So I go to my bookshelf to find Ibsen's Peer Gynt, and discover that I do indeed have a copy—but it's in Norwegian, a souvenir bought in a little shop in a little town high up in the mountains of Norway. A fat lot of good that will do me.  Should I go to the bookstore? To the library? To Gutenberg.org? But no: I decide to see EgoPo's production of Gint (the Americanized title in Romulus Linney's adaptation) as if it were a new work, and just let this famous (but unread!) play reveal itself to me onstage.

Toby Zinman @ 12:49 AM  Permalink | 0 comments
About this blog
Toby Zinman's night job since 2006 is theater critic for the Inquirer. She also is a contributing writer for Variety and American Theatre magazine. Her day job: Prize-winning prof at UArts, author of four books about four playwrights (Rabe, McNally, Miller, Albee), and doer of scholarly deeds (winner of five NEH grants, Fulbright lecturer at Tel Aviv University, visiting professor in China). Her 'weekend' job as a travel writer provides adventure: dogsledding in the Yukon, ziplining in Belize, walking coast-to-coast across England, and cowboying in the Australian Outback.


Wendy Rosenfield has written freelance features and theater reviews for The Inquirer since 2006. She was theater critic for the Philadelphia Weekly from 1995 to 2001, after which she enjoyed a five-year baby-raising sabbatical. She serves on the board of the American Theatre Critics Association, was a participant in the Bennington Writer's Workshop, a 2008 NEA/USC Fellow in Theater and Musical Theater, and twice was guest critic for the Kennedy Center American College Theater Festival's Region II National Critics Institute. She received her B.A. from Bennington College and her M.L.A. from the University of Pennsylvania. She also is a fiction writer, was proofreader to a swami, publications editor for the Women's International League for Peace and Freedom, and spends all her free time working out and driving people places. Follow her on Twitter @WendyRosenfield.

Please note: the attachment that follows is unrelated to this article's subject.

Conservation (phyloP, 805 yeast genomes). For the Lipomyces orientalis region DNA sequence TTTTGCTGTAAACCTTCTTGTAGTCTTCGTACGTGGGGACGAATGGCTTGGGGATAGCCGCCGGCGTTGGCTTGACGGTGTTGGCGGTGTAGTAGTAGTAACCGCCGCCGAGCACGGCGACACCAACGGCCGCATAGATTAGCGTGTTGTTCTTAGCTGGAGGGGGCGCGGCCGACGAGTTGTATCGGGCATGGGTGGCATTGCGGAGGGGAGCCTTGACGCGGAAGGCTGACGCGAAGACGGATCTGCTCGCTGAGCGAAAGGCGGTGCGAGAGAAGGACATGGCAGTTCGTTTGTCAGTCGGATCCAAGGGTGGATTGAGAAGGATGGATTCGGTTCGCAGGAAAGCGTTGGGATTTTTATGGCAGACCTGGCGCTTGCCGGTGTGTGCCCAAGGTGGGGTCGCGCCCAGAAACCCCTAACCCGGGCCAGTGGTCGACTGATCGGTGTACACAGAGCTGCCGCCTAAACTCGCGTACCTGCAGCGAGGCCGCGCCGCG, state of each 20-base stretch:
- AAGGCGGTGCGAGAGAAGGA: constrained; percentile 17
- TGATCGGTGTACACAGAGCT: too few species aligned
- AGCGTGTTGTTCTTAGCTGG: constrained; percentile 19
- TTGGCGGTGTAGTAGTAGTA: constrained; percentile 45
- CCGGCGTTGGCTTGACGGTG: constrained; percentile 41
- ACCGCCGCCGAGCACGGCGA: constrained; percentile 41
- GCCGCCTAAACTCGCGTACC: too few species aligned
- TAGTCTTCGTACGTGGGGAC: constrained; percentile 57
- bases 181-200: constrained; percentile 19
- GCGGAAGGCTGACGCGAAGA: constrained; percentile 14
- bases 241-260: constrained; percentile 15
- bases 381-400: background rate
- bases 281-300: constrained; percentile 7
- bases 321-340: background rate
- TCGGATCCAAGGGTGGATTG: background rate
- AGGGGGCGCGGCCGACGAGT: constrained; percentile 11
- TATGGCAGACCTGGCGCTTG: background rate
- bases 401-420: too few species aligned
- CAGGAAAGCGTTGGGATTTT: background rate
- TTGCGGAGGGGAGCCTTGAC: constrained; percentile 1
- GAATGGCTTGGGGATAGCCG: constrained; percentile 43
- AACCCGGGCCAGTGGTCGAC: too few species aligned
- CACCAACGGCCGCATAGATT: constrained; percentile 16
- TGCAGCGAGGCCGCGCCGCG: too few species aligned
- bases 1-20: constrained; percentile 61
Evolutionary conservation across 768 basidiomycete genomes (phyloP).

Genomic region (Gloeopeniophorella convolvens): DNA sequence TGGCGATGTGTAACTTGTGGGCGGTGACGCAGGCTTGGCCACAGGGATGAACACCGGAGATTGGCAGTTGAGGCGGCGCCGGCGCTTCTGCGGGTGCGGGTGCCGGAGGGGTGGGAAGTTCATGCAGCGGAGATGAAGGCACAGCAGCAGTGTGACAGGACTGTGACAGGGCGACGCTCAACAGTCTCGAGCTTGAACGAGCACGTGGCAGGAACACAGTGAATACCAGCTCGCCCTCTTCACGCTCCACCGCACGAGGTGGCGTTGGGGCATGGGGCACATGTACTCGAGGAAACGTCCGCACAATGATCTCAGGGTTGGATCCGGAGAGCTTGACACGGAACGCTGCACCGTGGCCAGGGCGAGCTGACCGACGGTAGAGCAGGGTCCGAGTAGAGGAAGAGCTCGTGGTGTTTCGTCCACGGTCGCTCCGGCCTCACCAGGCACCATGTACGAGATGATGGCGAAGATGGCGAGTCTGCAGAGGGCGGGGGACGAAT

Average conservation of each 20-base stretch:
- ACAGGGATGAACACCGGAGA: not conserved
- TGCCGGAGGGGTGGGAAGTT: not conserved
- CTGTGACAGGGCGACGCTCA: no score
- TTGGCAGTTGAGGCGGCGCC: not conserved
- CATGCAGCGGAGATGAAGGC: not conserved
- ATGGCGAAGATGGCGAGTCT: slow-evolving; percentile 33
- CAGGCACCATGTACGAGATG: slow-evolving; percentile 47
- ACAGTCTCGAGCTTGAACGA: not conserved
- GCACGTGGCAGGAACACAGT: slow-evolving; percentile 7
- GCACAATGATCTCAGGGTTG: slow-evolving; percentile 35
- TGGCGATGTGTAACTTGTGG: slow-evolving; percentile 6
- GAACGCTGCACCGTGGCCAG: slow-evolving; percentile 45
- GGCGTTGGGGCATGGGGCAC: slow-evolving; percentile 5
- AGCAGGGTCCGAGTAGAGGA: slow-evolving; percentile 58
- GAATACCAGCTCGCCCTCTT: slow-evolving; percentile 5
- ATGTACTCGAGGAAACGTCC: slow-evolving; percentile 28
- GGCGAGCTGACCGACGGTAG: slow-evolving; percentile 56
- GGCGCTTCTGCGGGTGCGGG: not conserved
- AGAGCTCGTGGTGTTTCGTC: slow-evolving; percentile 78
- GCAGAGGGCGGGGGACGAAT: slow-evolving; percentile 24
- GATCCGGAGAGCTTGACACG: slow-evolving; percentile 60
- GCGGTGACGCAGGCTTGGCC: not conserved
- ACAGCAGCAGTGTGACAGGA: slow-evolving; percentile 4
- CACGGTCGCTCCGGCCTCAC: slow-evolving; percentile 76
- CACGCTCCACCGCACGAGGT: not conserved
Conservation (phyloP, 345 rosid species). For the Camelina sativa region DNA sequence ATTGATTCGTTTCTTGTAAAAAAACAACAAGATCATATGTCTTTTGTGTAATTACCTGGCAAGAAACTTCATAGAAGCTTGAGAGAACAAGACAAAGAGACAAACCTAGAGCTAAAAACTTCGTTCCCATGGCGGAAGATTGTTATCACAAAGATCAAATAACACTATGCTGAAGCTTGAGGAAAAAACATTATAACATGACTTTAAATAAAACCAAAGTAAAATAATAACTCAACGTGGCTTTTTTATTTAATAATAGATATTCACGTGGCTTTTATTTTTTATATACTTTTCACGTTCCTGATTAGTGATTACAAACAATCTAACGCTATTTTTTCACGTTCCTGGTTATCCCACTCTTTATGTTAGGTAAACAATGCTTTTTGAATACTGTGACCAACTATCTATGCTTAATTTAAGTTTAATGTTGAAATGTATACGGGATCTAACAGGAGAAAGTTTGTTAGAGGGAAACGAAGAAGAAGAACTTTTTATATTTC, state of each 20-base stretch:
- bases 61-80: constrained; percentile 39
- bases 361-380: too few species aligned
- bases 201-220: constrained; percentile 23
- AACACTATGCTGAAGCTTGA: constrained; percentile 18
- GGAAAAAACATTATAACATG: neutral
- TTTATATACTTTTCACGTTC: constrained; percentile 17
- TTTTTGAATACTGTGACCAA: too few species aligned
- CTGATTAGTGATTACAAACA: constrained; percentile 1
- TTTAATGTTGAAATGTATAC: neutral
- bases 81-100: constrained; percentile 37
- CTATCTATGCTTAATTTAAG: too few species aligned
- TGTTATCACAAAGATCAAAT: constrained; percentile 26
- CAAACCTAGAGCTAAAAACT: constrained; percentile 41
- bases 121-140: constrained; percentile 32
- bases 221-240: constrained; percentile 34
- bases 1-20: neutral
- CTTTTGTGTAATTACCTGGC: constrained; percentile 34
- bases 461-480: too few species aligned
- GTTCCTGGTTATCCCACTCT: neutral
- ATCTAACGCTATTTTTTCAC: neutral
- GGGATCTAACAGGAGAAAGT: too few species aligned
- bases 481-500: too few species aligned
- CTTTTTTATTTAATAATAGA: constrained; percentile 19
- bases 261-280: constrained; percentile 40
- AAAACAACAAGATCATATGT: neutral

Jim Rutter has reviewed theater for The Inquirer since September, 2011. Since 2006, he covered dance, theater and opera for the Broad Street Review, and has also written for many suburban newspapers, including The Main Line Times. In 2009, the National Endowment for the Arts awarded him a Fellowship in Arts Journalism. Thames & Hudson released his updated and revised version of Ballet and Modern Dance in June, 2012. From 1998 to 2005, he taught philosophy and logic at Drexel, and then Widener University. He also coaches Olympic Weightlifting for Liberty Barbell, and has competed at the national level in that sport since 2001.


Merilyn Jackson regularly writes on dance for The Inquirer and other publications. She specializes in the arts, literature, food, travel, and Eastern European culture and politics. In 2001, she was dance critic in residence at the Festival of Contemporary Dance in Bytom, Poland; in 2005, she received an NEA Critics’ Fellowship to Duke University’s Institute for Dance Criticism. She likes to say that dance was her first love but that when she discovered writing she began to cheat on dance. Now that she writes about dance, she’s made an honest woman of herself, although she also writes poetry.